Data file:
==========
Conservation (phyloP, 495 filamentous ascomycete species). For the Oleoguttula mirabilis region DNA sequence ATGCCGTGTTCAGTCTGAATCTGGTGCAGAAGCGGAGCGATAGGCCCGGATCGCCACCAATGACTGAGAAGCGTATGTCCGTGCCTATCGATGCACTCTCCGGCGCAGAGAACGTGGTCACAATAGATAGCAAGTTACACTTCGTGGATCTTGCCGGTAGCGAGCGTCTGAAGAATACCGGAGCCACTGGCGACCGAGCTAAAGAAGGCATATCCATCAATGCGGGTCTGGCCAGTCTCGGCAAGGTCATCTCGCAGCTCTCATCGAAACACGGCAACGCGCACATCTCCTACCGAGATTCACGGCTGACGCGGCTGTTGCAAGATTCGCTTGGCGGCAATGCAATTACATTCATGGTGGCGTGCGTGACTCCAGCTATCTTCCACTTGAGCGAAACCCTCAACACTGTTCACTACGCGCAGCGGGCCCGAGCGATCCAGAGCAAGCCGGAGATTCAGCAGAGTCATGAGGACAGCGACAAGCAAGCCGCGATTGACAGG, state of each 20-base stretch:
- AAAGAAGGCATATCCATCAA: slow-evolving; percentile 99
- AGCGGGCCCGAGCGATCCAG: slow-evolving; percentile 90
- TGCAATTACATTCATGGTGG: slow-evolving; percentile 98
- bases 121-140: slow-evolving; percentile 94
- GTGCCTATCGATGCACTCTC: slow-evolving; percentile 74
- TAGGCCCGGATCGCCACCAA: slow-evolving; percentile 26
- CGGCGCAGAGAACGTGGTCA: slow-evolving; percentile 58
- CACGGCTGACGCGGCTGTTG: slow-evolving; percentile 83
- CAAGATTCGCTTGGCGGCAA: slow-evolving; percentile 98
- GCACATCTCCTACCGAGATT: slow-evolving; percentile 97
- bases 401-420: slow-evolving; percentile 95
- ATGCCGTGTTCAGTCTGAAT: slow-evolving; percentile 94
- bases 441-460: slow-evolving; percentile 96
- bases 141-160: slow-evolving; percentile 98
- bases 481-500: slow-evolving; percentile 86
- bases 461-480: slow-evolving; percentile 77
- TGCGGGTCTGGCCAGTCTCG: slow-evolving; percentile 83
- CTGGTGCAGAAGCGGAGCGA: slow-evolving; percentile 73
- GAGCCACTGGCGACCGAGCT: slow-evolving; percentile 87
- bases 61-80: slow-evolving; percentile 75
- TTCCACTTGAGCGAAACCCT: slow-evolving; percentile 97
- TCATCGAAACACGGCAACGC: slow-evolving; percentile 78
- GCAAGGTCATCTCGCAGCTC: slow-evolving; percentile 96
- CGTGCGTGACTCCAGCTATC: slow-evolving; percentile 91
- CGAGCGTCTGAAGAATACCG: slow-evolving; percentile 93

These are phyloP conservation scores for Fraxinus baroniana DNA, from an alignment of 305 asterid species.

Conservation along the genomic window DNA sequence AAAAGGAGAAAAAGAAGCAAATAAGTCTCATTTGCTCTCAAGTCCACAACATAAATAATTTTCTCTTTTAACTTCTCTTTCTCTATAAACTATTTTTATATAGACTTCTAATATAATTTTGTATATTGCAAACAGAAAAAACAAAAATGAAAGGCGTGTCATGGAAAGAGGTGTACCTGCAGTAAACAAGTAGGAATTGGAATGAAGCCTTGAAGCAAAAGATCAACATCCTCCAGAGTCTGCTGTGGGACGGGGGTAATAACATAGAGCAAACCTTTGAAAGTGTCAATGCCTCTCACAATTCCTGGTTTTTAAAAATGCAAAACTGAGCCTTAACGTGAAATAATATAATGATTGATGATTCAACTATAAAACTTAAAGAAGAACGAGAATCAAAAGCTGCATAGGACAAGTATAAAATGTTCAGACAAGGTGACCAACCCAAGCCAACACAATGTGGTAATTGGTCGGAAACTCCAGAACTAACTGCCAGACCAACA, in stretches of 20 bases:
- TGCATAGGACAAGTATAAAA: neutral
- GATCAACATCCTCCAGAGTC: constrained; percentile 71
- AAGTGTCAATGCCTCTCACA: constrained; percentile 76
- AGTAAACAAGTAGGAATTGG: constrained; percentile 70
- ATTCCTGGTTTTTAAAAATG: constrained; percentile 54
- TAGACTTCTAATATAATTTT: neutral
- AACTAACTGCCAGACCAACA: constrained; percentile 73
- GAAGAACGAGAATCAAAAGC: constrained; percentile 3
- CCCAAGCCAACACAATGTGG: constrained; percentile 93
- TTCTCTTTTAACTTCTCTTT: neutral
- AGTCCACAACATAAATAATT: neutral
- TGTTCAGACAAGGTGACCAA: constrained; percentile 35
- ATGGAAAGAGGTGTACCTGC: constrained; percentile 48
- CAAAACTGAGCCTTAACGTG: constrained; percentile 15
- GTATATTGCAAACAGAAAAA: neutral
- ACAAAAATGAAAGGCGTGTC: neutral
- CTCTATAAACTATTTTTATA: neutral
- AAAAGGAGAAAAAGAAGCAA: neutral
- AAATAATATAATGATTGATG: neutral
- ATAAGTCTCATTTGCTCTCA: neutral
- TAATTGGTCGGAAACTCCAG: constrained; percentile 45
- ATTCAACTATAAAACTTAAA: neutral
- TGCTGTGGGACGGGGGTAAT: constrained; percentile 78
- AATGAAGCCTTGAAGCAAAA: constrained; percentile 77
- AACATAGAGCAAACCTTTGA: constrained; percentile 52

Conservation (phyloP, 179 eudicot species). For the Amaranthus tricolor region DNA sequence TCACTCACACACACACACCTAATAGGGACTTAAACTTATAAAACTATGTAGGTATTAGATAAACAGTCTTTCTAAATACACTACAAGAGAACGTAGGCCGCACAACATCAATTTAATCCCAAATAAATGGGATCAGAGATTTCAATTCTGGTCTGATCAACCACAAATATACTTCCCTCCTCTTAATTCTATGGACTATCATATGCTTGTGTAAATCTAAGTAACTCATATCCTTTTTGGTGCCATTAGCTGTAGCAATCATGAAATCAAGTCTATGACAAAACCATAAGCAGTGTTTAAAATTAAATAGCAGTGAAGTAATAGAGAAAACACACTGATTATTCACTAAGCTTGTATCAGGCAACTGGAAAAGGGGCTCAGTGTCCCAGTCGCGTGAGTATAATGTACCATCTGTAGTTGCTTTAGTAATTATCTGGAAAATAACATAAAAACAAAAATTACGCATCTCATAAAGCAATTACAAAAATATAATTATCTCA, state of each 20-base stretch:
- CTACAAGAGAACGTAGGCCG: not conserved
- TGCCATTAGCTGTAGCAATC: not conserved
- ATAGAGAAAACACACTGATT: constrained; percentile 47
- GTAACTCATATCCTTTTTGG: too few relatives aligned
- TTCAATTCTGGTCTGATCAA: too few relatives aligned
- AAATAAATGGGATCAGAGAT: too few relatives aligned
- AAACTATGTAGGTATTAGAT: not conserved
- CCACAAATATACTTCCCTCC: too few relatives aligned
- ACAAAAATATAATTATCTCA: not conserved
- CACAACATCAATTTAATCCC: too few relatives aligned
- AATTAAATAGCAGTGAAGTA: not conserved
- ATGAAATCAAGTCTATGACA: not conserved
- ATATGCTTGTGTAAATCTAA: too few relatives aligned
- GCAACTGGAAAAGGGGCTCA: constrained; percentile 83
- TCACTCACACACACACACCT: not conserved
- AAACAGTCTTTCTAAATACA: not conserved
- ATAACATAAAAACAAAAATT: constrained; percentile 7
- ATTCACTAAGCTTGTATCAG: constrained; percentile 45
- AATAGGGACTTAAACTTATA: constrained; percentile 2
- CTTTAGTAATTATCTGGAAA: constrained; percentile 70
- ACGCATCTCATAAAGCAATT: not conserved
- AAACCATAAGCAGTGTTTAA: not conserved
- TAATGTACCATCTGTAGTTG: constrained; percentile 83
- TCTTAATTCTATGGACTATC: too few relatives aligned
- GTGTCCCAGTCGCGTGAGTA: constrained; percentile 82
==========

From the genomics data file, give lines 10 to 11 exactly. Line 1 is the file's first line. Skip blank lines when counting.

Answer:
- CAAGATTCGCTTGGCGGCAA: slow-evolving; percentile 98
- GCACATCTCCTACCGAGATT: slow-evolving; percentile 97